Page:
Baghdad On The Freeway

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O n a hot summer afternoon, two commuters sat in an auto on a Los Angeles freeway—stalled bumper to bumper in the homebound traffic. Their shirts were open from the blast of the sun, their eyes swollen with the smog of a hundred thousand exhausts.

“My solution,” drawled one of them, “is to make everybody in L.A. draw lots to see who packs up and moves out.”

A generation ago this would have been treason. But gone now is the booster spirit that sparked a hundred-year migration to Southern California. In its place has come a desperate realization that Los Angeles has oversold itself. And it is too late to stop the tide.

How did this sprawling city of two million—for that matter, this metropolitan area of almost five million—rise up from a semidesert devoid of resources save a balmy climate?

Its story begins with Juan Rodríguez Cabrillo, a Portuguese captain in the employ of Spain, who sailed up the west coast of Mexico in 1542. Discovering California, he also discovered the site of Los Angeles. From the ships anchored in San Pedro Bay, his men could see that it was “a good port; and the country is good, with many valleys and plains and trees.”

Their opinion was confirmed two centuries later when Spain moved to take actual possession of California. In 1769 an overland expedition from Mexico under Gaspar de Portolá halted near what is now the Los Angeles River. Father Juan Crespi surveyed the virgin countryside and made a prophetic note in his diary: “It has good land for planting all kinds of grain and seeds, and is the most suitable site of all that we have seen for a mission, for it has all the requisites for a large settlement.”

It was so delightful, in fact, that even the Indians exhibited the proper booster spirit. They engaged in friendly trade, and when it appeared that the Spaniards were about to leave the area, they anxiously made signs to inquire whether they would stay.

But though the Spanish marched on, they were back two years later to found Mission San Gabriel, located on Crespi’s “good land” just east of the present site of Los Angeles. It was to become one of the most prosperous California missions. By 1810 it ministered to 1,200 Indian neophytes, ran 10,000 head of cattle, produced oranges, grapes, and more grain than any other mission.) Convinced that California could be self-sufficient, Felipe de Neve, the Spanish governor, determined to establish two pueblos, or farm communities, and picked out the sites on a personal trip in 1777. One was in the north, at the foot of San Francisco Bay—the location of San Jose. The other was the “good land” of Cabrillo and Crespi—the site of Los Angeles.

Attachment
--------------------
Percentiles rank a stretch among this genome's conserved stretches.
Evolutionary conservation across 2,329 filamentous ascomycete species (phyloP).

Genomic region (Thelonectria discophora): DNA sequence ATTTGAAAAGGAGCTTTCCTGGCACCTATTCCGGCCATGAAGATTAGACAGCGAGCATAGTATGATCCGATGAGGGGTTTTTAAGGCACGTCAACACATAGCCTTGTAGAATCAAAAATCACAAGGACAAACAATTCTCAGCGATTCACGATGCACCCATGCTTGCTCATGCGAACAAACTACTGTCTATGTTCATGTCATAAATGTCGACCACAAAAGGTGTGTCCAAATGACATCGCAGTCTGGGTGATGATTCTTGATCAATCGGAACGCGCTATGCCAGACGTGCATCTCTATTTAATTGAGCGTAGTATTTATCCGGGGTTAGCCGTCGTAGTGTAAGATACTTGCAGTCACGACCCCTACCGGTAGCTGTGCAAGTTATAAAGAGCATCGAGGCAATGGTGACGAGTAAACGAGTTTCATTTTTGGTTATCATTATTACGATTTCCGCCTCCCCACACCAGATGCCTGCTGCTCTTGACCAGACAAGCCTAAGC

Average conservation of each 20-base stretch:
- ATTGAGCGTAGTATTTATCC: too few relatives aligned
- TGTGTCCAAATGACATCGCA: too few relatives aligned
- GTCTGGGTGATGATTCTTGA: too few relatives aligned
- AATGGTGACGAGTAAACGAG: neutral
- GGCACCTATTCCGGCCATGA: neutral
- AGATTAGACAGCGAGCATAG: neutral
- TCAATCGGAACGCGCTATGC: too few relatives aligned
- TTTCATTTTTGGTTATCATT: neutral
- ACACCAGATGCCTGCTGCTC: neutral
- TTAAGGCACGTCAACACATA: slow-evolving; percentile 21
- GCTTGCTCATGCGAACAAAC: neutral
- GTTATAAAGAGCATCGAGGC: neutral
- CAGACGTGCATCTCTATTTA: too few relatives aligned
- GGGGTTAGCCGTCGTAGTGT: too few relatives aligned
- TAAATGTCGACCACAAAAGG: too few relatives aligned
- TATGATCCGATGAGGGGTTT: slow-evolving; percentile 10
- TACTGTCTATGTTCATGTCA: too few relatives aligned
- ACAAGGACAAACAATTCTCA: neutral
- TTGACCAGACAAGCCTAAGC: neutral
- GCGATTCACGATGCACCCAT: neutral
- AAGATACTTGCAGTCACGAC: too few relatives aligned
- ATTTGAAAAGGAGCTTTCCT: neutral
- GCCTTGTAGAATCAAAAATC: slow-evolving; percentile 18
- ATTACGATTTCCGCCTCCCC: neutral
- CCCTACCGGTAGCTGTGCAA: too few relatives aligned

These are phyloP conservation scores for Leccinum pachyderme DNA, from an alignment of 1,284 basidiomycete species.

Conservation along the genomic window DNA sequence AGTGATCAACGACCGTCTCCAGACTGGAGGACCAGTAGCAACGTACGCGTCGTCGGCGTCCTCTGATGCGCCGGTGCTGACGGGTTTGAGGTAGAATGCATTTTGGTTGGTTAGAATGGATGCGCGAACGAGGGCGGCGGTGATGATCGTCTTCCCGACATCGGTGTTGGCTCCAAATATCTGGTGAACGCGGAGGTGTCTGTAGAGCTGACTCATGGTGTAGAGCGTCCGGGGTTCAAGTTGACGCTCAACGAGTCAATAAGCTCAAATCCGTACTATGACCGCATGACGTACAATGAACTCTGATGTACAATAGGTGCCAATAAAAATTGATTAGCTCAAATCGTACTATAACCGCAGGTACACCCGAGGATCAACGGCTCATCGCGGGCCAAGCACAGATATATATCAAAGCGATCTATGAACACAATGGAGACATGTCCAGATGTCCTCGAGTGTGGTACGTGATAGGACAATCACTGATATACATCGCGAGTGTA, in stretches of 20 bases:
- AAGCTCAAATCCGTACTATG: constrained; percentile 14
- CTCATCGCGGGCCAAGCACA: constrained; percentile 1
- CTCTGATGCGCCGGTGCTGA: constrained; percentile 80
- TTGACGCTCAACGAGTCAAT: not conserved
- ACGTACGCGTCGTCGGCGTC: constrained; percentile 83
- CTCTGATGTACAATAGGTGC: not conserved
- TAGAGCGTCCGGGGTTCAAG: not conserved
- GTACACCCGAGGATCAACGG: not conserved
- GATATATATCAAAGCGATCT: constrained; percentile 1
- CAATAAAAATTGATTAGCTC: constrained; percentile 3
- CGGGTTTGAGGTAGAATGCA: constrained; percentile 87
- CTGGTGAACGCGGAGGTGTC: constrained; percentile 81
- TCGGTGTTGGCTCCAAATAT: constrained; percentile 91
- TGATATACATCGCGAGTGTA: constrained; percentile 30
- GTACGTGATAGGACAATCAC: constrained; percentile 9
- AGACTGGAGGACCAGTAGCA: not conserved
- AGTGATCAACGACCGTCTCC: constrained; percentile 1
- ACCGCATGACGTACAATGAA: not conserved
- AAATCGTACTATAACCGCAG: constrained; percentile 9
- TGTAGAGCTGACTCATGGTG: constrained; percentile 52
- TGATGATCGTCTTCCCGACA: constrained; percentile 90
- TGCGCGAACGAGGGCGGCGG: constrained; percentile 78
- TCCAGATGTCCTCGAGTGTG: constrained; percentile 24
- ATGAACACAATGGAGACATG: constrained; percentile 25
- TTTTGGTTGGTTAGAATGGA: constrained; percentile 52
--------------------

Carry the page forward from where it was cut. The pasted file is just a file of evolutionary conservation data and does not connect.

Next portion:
By 1780 soldiers were moving through the upper provinces of Mexico, recruiting settlers for the southern pueblo. By May, 1781, eleven families were on their way north from Lower California—the first small wave of the huge overland migration to come. Escorted by four soldiers who parceled out the land, they founded their village early in September. Its full name: El Pueblo de Nuestra Señora La Reina de Los Angeles —“The Town of Our Lady The Queen of The Angels.” It was soon called simply Los Angeles, and its inhabitants Angelenos.

The governor’s plan worked well. The Los Angeles pioneers built rude huts, diverted the river to irrigate their fields, and soon were producing enough to feed the military posts of San Diego and Santa Barbara from the surplus.

But to the good fathers of San Gabriel the new neighbors were a mixed blessing. Shiftless and unruly, they set a bad example for the mission Indians. They paid, as one friar put it, “more attention to gambling and playing the guitar than to tilling their lands and educating their children.” Indeed. Father Mariano Payeras believed the Angelenos should “give their attention to other products of industry than wine and brandy.…” Visiting the pueblo in 1821, he grieved at the lack of a church, though the foundation of one had been laid six years before in a burst of piety. Calling the citizens together, he made them agree to join in completing the church if he would provide help from the missions.

“I have seen that 800 Catholic souls are there without a shepherd in sight,” he wrote his colleagues. “This is very painful.”

Though the missions lacked money, they eagerly responded with labor and trading goods. From San Juan Capistrano and San Luis Rey marched a small army of Indians to labor on the great project. From the other missions came contributions of cattle and barrels of brandy. In such a spirit of devotion the Los Angeles church was completed in 1822. For their part, the good Angelenos provided cash for the project by purchasing the brandy and drinking it with utmost zeal.